SAN FRANCISCO — Google will begin reporting incidents encountered by its driverless-car program on a dedicated website, the search company announced Friday.
Google had been taken to task recently when reports surfaced that its fleet of self-driving cars had been involved in various accidents during years of testing on the streets of the company's Silicon Valley hometown of Mountain View, Calif.
The site represents a swift reversal of a stance taken by Google co-founder Sergey Brin on Wednesday at a shareholders' meeting Wednesday, where he defended the company's decision not to reveal accident details in order to protect the humans at fault.
Though nothing "can be perfect," Brin said, "our goal is to beat human drivers."
Brin was confronted at the meeting on the reporting issue by Consumer Watchdog's Privacy Project director John Simpson, who, while allowing that Google's new site is a step in the right direction, feels the company should pursue even greater levels of disclosure.
"Google is dribbling out bits information in the hope to silence legitimate calls for full transparency," says Simpson. "They are testing on public roads and the public has a right to know exactly what happened when something goes wrong."
In addition to detailing any accidents (with human-driver details redacted), the site will give examples of how the cars, which by law are still accompanied by a Google driver, adapt to everyday traffic situations, and it will provide a forum for community feedback.
Google is slated to begin testing its pod-like driverless cars on city streets this summer, while continuing to gather data and other metrics through its fleet of heavily modified Lexus SUVs. After nearly six years of testing and 1.8 million miles driven, the Google fleet has been involved in 13 accidents, according to reports the company submitted to the Department of Motor Vehicles.
In a recent blog post, Google self-driving car project leader Chris Urmson noted that all of the accidents were the fault of other drivers and not the overly cautious driverless cars. A number of the incidents involved motorists rear-ending the Google cars at stop lights.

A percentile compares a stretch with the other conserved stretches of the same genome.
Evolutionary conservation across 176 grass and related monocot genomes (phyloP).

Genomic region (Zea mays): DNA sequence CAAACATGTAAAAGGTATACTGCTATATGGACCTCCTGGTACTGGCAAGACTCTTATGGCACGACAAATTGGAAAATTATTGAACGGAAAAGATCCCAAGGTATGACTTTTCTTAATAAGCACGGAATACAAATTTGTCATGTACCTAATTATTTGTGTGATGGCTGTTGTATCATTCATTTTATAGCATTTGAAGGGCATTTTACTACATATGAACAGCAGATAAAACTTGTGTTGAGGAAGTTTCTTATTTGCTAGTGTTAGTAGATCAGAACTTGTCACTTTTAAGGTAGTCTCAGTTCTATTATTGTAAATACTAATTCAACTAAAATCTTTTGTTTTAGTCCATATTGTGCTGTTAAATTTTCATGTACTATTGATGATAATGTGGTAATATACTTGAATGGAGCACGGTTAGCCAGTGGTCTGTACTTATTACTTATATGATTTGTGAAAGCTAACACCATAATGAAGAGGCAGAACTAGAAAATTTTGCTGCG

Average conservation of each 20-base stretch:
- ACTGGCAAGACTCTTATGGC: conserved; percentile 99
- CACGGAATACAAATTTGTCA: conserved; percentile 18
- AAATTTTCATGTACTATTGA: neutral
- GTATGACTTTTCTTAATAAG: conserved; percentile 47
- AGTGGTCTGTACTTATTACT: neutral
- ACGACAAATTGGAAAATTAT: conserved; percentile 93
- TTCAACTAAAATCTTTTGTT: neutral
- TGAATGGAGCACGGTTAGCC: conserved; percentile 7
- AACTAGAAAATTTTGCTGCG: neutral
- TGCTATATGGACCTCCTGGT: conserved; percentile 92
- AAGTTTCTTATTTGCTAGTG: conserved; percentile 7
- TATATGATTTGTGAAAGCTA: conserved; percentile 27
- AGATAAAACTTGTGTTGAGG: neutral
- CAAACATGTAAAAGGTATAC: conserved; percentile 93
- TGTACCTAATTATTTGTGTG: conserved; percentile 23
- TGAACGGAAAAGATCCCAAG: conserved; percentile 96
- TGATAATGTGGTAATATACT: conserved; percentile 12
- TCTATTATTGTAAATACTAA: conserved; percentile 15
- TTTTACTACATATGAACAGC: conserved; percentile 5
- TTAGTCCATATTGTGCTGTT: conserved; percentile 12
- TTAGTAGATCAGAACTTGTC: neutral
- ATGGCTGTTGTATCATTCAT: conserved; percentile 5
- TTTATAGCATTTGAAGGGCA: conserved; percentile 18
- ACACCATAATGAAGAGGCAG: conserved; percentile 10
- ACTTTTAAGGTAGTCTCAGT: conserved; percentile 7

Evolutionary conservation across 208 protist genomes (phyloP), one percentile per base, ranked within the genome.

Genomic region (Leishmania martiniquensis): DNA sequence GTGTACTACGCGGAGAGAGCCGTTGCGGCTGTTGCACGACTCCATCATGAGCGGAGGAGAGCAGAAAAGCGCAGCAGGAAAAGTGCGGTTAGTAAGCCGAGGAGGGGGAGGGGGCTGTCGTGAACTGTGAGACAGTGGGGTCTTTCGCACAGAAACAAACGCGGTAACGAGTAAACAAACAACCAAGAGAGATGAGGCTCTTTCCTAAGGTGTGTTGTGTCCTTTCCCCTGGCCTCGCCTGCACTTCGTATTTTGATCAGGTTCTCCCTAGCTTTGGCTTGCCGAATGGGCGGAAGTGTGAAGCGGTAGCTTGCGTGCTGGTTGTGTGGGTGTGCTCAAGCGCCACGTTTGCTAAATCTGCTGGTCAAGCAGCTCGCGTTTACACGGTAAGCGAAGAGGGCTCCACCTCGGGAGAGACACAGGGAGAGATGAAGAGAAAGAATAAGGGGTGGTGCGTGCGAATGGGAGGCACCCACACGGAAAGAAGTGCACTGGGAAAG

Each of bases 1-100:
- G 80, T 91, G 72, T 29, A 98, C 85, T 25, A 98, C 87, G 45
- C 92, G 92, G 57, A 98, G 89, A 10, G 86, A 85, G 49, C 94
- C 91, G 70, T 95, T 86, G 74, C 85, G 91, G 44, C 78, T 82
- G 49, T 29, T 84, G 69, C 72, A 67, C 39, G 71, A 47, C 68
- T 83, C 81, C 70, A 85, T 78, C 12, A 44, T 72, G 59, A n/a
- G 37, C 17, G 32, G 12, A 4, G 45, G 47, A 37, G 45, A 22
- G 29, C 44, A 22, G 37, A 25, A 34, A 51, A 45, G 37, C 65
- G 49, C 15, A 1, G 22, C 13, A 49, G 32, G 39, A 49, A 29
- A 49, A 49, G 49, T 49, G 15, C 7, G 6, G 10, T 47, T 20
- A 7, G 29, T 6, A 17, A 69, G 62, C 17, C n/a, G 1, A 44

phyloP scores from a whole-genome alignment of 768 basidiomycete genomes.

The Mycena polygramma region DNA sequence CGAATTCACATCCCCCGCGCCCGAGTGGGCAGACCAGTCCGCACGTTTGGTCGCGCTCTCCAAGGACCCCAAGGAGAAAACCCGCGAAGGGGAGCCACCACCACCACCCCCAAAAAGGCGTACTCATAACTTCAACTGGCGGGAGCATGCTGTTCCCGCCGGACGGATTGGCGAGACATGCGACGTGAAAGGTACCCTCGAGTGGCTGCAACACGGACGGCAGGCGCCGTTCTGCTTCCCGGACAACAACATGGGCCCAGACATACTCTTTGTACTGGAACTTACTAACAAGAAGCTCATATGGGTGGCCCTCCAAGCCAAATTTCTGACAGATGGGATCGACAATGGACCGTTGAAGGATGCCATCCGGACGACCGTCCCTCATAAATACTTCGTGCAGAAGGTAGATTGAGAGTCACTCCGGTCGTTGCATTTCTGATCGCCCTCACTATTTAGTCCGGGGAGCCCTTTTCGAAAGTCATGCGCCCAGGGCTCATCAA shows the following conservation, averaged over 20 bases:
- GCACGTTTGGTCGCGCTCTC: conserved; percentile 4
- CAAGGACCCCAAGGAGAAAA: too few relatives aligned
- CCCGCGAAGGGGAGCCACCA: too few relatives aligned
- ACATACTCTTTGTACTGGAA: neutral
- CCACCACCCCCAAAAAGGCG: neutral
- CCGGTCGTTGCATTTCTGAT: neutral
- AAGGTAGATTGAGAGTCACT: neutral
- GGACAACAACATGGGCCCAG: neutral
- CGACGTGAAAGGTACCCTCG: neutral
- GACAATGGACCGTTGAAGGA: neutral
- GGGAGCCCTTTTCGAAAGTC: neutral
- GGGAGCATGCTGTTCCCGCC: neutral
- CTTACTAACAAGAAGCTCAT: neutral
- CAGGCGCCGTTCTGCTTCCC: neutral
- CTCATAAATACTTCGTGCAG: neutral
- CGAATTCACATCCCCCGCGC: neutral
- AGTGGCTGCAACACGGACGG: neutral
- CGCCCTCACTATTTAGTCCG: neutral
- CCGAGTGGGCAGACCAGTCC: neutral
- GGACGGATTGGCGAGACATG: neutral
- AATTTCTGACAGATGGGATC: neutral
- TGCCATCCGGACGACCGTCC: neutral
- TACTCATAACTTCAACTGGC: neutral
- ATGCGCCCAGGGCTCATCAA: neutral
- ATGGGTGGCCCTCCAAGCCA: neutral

"Rear-end crashes are the most frequent accidents in America, and often there's little the driver in front can do to avoid getting hit," Urmson wrote. "We've been hit from behind seven times, mainly at traffic lights but also on the freeway. We've also been sideswiped a couple of times and hit by a car rolling through a stop sign."
Urmson reported that Google's chaperon drivers have noticed a range of distracted driving behavior over the years. "Our safety drivers routinely see people weaving in and out of their lanes," he wrote. "We've spotted people reading books, and even one playing a trumpet."
The first monthly report provides insights into the cars' learning capabilities and details in words and screen shots how they are able to detect and make adjustments for the behavior of emergency vehicles (which often do not obey traffic signals) as well as take note of cyclists merging into car lanes at night.
"A cyclist on the left had entered the left turn lane but veered back into our path to continue straight across the intersection," the post notes. "At the same time, the cyclist on the right entered the intersection, traveling against the flow of traffic. That cyclist then took a sudden left turn, coming directly at us in our lane.
"Our car was able to predict that cyclist's path of travel (turquoise line with circles), so we stopped and yielded. This happened at night, when it would have been very difficult for a human driver to see what was unfolding."
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